Pachter et al. (2017) reported ACEs as a framework that can cause collaborative, cross-sector action to address social determinants of health. Multisector, community-based networks that address ACEs and trauma and foster resilience (ATR networks) are rapidly increasing. ATR network activities have sponsored community-wide ACE awareness events that provide professional development and learning collaboratives, conducting ACE prevalence surveys, and advocating for trauma-informed organizational, system, and policy changes (Rog et al., 2021). ATR networks allow psychologists to offer their skills, contribute their specific knowledge, and offer their expertise with others in the community and help build and sustain a national movement to address ACEs and create more equitable and resilient communities. 

ACEs harm the whole community, and our focus should be on community solutions. The CDC (2021) recommends educating states and communities on effective social and economic supports to address financial hardship and other conditions that put families at risk of experiencing ACEs. Policies are also critical for facilitating community and population-level efforts to prevent and mitigate the effects of ACEs and to decrease retraumatization among individuals exposed to ACEs (Hampton-Anderson et al., 2021). 

Srivastav et al. (2020) stated that to improve health trajectories; society must improve the conditions in which people are born, live, work, and play. They also suggested a model that promotes resilience throughout the lifespan by creating protective factors at various levels and promoting equity to meet the needs of the diverse population. The empower action model aims to provide clear steps to prevent child adversity by implementing protective factors to build resilience and health equity across various life span levels. This model assists families, communities, coalitions, individuals who serve families, and policy advocates in developing a plan of action in their areas of influence. The empower action also includes the socio-ecological model because it recognizes the relationship among the various levels of influence on health. The socio-ecological model highlights the idea that social determinants influence health behaviors. Srivastav et al. (2020) also stated that it is essential to dismantle institutional racism by implementing intentional policies and practices across all systems that promote diversity and break down barriers to allow all individuals to meet their potential. When psychologist’s training and expertise are combined with other disciplinary perspectives, it can result in multilevel interventions that are evidence-based, contextualized to the needs of the community, and universal in their preventive approach (Rog et al., 2021).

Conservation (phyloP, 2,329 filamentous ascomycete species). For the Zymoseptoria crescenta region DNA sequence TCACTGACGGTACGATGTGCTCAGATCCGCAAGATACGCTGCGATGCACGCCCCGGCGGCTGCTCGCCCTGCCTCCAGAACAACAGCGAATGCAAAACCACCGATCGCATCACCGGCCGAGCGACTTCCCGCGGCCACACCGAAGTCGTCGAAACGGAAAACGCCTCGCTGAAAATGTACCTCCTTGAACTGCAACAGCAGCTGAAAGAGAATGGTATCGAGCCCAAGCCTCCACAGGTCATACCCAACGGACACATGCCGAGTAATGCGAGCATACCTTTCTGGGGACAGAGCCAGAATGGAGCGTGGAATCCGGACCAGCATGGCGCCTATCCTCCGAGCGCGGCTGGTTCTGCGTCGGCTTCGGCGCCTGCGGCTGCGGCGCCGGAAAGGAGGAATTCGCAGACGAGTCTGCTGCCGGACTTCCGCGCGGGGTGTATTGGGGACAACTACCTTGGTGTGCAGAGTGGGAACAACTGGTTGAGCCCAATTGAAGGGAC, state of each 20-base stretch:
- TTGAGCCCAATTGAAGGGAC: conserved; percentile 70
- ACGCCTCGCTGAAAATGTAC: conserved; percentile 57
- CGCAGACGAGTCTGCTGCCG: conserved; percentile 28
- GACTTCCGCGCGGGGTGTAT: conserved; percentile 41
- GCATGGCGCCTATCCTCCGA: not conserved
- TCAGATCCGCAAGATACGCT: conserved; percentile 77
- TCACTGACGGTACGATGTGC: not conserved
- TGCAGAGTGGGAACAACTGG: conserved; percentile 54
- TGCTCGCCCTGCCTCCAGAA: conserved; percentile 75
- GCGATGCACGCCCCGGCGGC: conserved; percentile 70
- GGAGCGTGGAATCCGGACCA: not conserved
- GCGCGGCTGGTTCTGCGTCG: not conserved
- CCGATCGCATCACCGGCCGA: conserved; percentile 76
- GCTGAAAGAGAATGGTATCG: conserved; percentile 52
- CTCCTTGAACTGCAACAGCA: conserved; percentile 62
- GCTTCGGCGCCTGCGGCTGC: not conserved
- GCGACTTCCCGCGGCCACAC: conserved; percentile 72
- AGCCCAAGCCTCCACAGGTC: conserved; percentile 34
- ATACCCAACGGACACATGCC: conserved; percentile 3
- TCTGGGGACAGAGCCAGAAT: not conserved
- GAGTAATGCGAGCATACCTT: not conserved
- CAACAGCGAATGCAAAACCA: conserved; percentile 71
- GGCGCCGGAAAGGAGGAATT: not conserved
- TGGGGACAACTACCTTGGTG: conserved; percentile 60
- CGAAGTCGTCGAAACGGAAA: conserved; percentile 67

How Does Ethnic Inequalities Impact ACEs and Resilience? 

Race, gender, poverty, historical trauma, and other social determinants of health play a role in the impact of ACEs (Longhi et al., 2021). There has been little research on inequalities in the distribution of ACEs by race/ethnicity, gender, and economic status (Mersky et al., 2021). However, across all racial/ethnic groups, research has shown a strong association between ACEs and psychological symptoms/disorders such as depression, posttraumatic stress disorder, substance misuse, and suicidal behavior (Hampton-Anderson et al., 2021). Although ACEs can impact everyone, women, blacks, and members of several other racial/ethnic minority groups have a higher risk for health disparities (Portwood, Lawler, & Roberts, 2021). According to Mersky et al. (2021), research has shown non-Hispanic blacks and Hispanics report more ACEs than non-Hispanic whites, and racial/ethnic differences vary by type of ACE; for example, non-Hispanic whites are more likely to endorse many mental health and substance use problems than non-Hispanic blacks and Hispanics. The study conducted by Merksy et al. (2021) showed ACEs are more frequent among Blacks and Hispanics than Whites, but Whites report more ACEs in aggregate than Blacks and Hispanics.  

Studies have shown that exposure to ACEs increases individuals’ perceived discrimination across race/ethnicity. A study conducted by Gangamma et al. (2021) showed racial minority groups and lower-income individuals reported greater perceived discrimination and psychological distress. This study shows the importance of sociocultural contexts psychological symptoms. Individuals with prior trauma may have a lower tolerance for everyday stressors and perceive more social rejection and exclusion. Perceived discrimination is the differential treatment of certain members of a society or the belief that negative attitudes, judgment, or unfair treatment are directed towards members of a specific group of individuals (Campbell et al., 2020) and is the appraisal of social rejection and is subtle (Gangamma et al., 2021). This perceived discrimination increases the risk for cardiovascular disease, alcohol and substance abuse, and poor health behaviors that lead to poor physical health. When ACEs and perceived discrimination are combined, they may exacerbate the stress response in individuals whose system is in a state of hyperarousal (Gangamma et al., 2021).